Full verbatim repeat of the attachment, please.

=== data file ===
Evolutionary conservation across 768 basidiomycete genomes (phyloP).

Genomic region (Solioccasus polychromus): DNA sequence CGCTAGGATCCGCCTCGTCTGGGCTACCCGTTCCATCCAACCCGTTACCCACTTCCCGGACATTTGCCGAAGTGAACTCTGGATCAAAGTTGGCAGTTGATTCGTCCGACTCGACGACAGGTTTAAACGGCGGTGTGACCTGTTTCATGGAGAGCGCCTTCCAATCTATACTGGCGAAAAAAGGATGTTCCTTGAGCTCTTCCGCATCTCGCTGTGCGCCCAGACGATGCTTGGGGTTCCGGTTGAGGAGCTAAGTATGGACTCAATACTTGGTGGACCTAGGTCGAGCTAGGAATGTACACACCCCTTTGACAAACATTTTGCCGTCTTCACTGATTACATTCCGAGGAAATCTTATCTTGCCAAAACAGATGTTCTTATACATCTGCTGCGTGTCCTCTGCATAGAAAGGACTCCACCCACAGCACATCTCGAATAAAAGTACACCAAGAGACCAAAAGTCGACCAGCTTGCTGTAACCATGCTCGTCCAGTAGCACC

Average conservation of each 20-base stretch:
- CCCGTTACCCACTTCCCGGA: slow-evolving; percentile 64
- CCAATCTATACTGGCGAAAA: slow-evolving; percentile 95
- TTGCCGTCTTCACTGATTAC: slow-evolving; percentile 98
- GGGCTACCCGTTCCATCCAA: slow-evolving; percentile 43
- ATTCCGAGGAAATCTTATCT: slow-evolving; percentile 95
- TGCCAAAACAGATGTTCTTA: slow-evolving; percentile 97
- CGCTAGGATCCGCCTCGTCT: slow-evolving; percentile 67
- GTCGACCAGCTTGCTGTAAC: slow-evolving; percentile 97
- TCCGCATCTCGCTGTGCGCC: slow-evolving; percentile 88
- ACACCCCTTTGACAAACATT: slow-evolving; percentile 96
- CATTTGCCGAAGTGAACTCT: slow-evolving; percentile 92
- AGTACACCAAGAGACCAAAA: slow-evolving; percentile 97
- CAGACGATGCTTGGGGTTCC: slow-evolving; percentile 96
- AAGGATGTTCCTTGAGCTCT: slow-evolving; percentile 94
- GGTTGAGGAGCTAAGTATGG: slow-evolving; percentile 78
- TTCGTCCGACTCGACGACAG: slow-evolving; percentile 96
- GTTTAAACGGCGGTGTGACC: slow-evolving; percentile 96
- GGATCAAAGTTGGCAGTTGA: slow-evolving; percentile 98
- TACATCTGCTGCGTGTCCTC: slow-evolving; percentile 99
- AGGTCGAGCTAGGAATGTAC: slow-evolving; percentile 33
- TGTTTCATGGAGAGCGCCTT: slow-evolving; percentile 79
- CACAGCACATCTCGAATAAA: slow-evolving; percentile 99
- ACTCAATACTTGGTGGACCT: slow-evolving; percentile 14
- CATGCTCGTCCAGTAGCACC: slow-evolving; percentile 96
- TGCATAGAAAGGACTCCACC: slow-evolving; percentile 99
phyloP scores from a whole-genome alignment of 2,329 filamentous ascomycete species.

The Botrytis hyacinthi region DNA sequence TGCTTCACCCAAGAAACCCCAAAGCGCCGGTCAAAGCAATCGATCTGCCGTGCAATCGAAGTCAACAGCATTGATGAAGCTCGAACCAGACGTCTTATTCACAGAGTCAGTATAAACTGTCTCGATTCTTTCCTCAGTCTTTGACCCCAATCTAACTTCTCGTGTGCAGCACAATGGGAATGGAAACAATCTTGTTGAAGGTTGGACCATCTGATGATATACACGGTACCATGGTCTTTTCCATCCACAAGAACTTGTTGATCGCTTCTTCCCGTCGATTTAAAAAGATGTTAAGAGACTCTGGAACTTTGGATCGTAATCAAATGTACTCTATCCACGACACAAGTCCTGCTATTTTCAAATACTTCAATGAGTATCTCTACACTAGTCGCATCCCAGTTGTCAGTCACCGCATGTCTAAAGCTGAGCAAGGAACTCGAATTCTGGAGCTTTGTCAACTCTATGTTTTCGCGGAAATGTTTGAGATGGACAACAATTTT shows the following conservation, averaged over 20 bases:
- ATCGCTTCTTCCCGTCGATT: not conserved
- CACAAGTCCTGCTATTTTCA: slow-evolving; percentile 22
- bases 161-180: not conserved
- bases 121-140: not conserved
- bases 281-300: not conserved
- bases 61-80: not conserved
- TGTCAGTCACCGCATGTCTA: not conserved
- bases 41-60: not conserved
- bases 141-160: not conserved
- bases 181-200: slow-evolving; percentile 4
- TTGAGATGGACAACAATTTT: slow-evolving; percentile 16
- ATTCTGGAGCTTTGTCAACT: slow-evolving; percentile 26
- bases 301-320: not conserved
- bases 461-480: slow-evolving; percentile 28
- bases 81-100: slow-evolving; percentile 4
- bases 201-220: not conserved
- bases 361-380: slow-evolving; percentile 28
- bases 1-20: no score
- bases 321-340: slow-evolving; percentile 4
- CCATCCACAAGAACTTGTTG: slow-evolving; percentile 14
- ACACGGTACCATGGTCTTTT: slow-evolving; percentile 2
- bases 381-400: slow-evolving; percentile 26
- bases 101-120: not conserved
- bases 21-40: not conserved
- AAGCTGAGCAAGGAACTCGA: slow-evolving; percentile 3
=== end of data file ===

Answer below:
Evolutionary conservation across 768 basidiomycete genomes (phyloP).

Genomic region (Solioccasus polychromus): DNA sequence CGCTAGGATCCGCCTCGTCTGGGCTACCCGTTCCATCCAACCCGTTACCCACTTCCCGGACATTTGCCGAAGTGAACTCTGGATCAAAGTTGGCAGTTGATTCGTCCGACTCGACGACAGGTTTAAACGGCGGTGTGACCTGTTTCATGGAGAGCGCCTTCCAATCTATACTGGCGAAAAAAGGATGTTCCTTGAGCTCTTCCGCATCTCGCTGTGCGCCCAGACGATGCTTGGGGTTCCGGTTGAGGAGCTAAGTATGGACTCAATACTTGGTGGACCTAGGTCGAGCTAGGAATGTACACACCCCTTTGACAAACATTTTGCCGTCTTCACTGATTACATTCCGAGGAAATCTTATCTTGCCAAAACAGATGTTCTTATACATCTGCTGCGTGTCCTCTGCATAGAAAGGACTCCACCCACAGCACATCTCGAATAAAAGTACACCAAGAGACCAAAAGTCGACCAGCTTGCTGTAACCATGCTCGTCCAGTAGCACC

Average conservation of each 20-base stretch:
- CCCGTTACCCACTTCCCGGA: slow-evolving; percentile 64
- CCAATCTATACTGGCGAAAA: slow-evolving; percentile 95
- TTGCCGTCTTCACTGATTAC: slow-evolving; percentile 98
- GGGCTACCCGTTCCATCCAA: slow-evolving; percentile 43
- ATTCCGAGGAAATCTTATCT: slow-evolving; percentile 95
- TGCCAAAACAGATGTTCTTA: slow-evolving; percentile 97
- CGCTAGGATCCGCCTCGTCT: slow-evolving; percentile 67
- GTCGACCAGCTTGCTGTAAC: slow-evolving; percentile 97
- TCCGCATCTCGCTGTGCGCC: slow-evolving; percentile 88
- ACACCCCTTTGACAAACATT: slow-evolving; percentile 96
- CATTTGCCGAAGTGAACTCT: slow-evolving; percentile 92
- AGTACACCAAGAGACCAAAA: slow-evolving; percentile 97
- CAGACGATGCTTGGGGTTCC: slow-evolving; percentile 96
- AAGGATGTTCCTTGAGCTCT: slow-evolving; percentile 94
- GGTTGAGGAGCTAAGTATGG: slow-evolving; percentile 78
- TTCGTCCGACTCGACGACAG: slow-evolving; percentile 96
- GTTTAAACGGCGGTGTGACC: slow-evolving; percentile 96
- GGATCAAAGTTGGCAGTTGA: slow-evolving; percentile 98
- TACATCTGCTGCGTGTCCTC: slow-evolving; percentile 99
- AGGTCGAGCTAGGAATGTAC: slow-evolving; percentile 33
- TGTTTCATGGAGAGCGCCTT: slow-evolving; percentile 79
- CACAGCACATCTCGAATAAA: slow-evolving; percentile 99
- ACTCAATACTTGGTGGACCT: slow-evolving; percentile 14
- CATGCTCGTCCAGTAGCACC: slow-evolving; percentile 96
- TGCATAGAAAGGACTCCACC: slow-evolving; percentile 99
phyloP scores from a whole-genome alignment of 2,329 filamentous ascomycete species.

The Botrytis hyacinthi region DNA sequence TGCTTCACCCAAGAAACCCCAAAGCGCCGGTCAAAGCAATCGATCTGCCGTGCAATCGAAGTCAACAGCATTGATGAAGCTCGAACCAGACGTCTTATTCACAGAGTCAGTATAAACTGTCTCGATTCTTTCCTCAGTCTTTGACCCCAATCTAACTTCTCGTGTGCAGCACAATGGGAATGGAAACAATCTTGTTGAAGGTTGGACCATCTGATGATATACACGGTACCATGGTCTTTTCCATCCACAAGAACTTGTTGATCGCTTCTTCCCGTCGATTTAAAAAGATGTTAAGAGACTCTGGAACTTTGGATCGTAATCAAATGTACTCTATCCACGACACAAGTCCTGCTATTTTCAAATACTTCAATGAGTATCTCTACACTAGTCGCATCCCAGTTGTCAGTCACCGCATGTCTAAAGCTGAGCAAGGAACTCGAATTCTGGAGCTTTGTCAACTCTATGTTTTCGCGGAAATGTTTGAGATGGACAACAATTTT shows the following conservation, averaged over 20 bases:
- ATCGCTTCTTCCCGTCGATT: not conserved
- CACAAGTCCTGCTATTTTCA: slow-evolving; percentile 22
- bases 161-180: not conserved
- bases 121-140: not conserved
- bases 281-300: not conserved
- bases 61-80: not conserved
- TGTCAGTCACCGCATGTCTA: not conserved
- bases 41-60: not conserved
- bases 141-160: not conserved
- bases 181-200: slow-evolving; percentile 4
- TTGAGATGGACAACAATTTT: slow-evolving; percentile 16
- ATTCTGGAGCTTTGTCAACT: slow-evolving; percentile 26
- bases 301-320: not conserved
- bases 461-480: slow-evolving; percentile 28
- bases 81-100: slow-evolving; percentile 4
- bases 201-220: not conserved
- bases 361-380: slow-evolving; percentile 28
- bases 1-20: no score
- bases 321-340: slow-evolving; percentile 4
- CCATCCACAAGAACTTGTTG: slow-evolving; percentile 14
- ACACGGTACCATGGTCTTTT: slow-evolving; percentile 2
- bases 381-400: slow-evolving; percentile 26
- bases 101-120: not conserved
- bases 21-40: not conserved
- AAGCTGAGCAAGGAACTCGA: slow-evolving; percentile 3